Ottawa

Police warn of COVID-19 phishing scam

Ottawa police are warning the public about a new phishing scam that preys on people's fears during the COVID-19 pandemic.

Fraudulent email claims recipient was in contact with confirmed case

The fake email, from someone claiming to be from The Ottawa Hospital, says the recipient was in contact with a confirmed case of COVID-19. (Damian Dovarganes/The Associated Press)

Ottawa police are warning the public about a new phishing scam that preys on people's fears during the COVID-19 pandemic.

On April 2, Éric Gaudreau received an email from someone claiming to be an employee of The Ottawa Hospital. The email informed Gaudreau he'd come into contact with someone who had tested positive for COVID-19.

"You recently came into contact with a colleague/friend/family member who has COVID-19," the email reads. "Please print attached form that has your information prefilled and proceed to the nearest emergency clinic."

It's unclear what exactly the scammers were trying to do — whether the attachment contained some form of malicious software, whether it was an attempt to collect personal information, or something else.

"At the beginning, I wondered if I might have come across a person at Le Troquet," said Gaudeau, referring to the bar he owns in the Hull district of Gatineau, Que. "Right before we closed, I met a lot of people at work."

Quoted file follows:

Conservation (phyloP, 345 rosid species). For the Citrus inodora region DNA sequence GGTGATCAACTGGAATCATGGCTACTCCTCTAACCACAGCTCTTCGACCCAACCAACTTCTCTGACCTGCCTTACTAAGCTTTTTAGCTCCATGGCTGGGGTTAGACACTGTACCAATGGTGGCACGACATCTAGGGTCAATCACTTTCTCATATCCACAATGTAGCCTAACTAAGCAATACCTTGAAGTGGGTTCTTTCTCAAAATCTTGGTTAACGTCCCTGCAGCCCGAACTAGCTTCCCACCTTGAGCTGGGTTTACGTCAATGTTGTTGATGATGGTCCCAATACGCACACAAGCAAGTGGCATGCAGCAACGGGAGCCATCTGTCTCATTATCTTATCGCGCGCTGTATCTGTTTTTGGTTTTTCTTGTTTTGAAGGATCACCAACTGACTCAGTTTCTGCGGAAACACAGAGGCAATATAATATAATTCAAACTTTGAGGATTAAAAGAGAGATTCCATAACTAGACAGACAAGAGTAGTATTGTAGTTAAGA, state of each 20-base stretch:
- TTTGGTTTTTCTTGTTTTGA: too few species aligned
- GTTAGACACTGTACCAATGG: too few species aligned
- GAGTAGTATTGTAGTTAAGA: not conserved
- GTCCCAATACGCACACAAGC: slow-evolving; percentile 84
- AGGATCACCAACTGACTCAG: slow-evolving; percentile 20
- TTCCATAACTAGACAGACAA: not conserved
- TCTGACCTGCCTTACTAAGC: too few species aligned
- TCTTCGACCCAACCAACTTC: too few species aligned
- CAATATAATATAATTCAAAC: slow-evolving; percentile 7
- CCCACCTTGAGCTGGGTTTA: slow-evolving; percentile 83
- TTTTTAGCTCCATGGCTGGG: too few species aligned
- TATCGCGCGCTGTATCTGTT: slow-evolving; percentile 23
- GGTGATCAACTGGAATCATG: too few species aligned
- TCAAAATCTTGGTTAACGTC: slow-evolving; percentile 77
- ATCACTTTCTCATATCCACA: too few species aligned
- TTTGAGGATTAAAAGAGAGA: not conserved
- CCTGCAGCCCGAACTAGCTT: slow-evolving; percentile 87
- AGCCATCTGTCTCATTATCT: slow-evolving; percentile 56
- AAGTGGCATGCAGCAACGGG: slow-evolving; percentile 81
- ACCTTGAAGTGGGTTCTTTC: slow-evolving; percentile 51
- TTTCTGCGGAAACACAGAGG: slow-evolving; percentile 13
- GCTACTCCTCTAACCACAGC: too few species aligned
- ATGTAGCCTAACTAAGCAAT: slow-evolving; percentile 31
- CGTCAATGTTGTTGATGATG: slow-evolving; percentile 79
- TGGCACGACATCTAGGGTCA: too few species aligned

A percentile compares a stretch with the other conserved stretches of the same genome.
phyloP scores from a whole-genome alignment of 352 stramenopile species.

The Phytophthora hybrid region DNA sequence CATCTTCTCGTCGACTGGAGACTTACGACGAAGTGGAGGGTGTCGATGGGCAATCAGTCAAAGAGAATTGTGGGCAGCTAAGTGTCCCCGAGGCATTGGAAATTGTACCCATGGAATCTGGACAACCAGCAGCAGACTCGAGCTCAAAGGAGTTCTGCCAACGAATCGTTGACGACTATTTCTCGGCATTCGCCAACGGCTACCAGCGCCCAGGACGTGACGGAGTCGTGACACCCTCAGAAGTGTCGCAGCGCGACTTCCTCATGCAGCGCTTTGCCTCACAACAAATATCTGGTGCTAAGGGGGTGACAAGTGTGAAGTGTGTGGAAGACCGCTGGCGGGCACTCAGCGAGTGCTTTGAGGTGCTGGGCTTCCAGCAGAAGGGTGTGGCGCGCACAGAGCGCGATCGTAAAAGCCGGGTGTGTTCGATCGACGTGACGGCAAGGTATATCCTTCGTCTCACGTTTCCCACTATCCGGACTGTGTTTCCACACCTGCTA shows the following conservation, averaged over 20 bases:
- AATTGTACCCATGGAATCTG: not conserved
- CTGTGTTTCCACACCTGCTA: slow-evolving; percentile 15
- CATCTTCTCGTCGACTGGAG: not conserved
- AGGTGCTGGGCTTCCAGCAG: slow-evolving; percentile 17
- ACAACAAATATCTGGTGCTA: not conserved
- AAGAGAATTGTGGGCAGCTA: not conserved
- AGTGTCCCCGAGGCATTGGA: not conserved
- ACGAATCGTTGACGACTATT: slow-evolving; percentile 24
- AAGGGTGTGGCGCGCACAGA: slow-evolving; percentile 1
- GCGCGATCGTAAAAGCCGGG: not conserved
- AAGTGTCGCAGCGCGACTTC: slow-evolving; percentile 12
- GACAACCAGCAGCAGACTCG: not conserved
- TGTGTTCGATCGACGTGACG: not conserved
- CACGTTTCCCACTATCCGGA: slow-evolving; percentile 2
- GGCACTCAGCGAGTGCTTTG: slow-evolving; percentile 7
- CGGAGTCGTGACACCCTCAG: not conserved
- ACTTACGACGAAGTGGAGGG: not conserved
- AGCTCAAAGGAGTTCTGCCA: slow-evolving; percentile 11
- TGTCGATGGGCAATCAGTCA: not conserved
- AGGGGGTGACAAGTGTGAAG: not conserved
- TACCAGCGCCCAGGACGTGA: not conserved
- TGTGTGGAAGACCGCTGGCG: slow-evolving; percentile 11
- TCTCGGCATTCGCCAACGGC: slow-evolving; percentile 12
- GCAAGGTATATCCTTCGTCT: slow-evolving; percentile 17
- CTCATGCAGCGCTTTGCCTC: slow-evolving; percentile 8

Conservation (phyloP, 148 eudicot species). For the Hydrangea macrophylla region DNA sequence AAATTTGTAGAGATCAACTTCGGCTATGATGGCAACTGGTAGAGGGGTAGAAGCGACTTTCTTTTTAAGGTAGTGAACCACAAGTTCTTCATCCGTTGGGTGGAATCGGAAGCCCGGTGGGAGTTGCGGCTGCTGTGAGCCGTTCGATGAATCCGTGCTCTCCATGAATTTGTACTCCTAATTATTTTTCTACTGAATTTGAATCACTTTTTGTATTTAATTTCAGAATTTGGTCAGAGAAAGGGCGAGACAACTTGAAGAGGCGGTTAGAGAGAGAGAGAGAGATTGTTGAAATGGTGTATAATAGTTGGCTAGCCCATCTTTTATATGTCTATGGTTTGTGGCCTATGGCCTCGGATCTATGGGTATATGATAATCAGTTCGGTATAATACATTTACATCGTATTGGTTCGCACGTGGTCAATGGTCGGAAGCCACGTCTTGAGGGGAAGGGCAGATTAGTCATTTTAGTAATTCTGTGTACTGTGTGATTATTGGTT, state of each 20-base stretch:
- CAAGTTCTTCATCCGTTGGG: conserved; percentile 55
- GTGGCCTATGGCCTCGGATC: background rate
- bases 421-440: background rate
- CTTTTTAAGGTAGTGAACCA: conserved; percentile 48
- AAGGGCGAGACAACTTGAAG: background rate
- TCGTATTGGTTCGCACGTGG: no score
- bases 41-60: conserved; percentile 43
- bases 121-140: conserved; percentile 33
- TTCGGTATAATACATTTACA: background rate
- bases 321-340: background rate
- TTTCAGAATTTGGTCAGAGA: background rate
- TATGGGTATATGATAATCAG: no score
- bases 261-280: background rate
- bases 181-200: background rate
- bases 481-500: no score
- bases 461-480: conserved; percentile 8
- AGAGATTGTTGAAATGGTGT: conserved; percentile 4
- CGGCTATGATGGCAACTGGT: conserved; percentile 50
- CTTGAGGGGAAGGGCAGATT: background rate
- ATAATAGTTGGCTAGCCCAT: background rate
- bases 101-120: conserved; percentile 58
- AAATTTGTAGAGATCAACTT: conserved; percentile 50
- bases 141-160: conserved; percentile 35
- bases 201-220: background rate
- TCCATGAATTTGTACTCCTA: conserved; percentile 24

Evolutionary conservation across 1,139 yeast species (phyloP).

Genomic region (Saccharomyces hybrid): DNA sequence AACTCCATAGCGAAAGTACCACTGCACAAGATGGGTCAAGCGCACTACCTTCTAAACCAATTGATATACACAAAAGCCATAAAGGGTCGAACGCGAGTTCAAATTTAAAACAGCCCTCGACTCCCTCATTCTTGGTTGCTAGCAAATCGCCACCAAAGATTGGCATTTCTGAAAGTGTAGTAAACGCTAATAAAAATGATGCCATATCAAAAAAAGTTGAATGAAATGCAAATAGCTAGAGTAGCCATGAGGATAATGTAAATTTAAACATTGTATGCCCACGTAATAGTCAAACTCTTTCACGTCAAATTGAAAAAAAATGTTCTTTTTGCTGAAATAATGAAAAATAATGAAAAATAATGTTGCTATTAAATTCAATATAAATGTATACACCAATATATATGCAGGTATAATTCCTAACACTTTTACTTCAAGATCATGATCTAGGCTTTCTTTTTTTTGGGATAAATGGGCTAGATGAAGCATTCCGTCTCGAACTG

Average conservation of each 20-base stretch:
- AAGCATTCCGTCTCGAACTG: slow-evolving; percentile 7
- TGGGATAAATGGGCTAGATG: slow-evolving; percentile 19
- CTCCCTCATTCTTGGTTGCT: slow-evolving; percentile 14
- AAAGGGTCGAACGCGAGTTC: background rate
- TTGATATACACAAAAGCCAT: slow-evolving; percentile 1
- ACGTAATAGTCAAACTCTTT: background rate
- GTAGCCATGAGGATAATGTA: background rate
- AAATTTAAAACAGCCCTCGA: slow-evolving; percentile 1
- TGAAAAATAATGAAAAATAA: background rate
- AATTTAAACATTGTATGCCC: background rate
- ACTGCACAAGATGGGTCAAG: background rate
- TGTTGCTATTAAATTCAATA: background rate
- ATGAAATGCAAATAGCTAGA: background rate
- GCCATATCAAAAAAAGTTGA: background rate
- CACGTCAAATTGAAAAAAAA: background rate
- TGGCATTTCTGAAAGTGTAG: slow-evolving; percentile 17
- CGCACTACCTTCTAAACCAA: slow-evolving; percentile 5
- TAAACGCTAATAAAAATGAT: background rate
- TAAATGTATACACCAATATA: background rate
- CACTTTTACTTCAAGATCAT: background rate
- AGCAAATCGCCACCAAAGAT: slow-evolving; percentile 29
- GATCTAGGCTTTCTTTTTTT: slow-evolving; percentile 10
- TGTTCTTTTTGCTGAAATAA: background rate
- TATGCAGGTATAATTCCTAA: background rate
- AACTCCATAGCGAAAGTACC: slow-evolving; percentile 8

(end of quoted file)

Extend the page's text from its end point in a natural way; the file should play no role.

When Gaudreau called The Ottawa Hospital for an explanation, an actual staff member confirmed he'd received a fraudulent email and recommended he delete it immediately.

Sgt. Steven Desjourdy of the Ottawa police fraud unit said people should always make sure to verify the provenance of email messages before clicking on attachments and links, or taking any other action.

"If you have a doubt, or you're not sure, simply contact the source," Desjourdy said. "In this case, you contact the hospital directly by going on their website. Do not dial any numbers in the phishing text or email, do not click any links and do not provide information until you are 100 per cent sure."

With files from Radio-Canada's Kim Vallière

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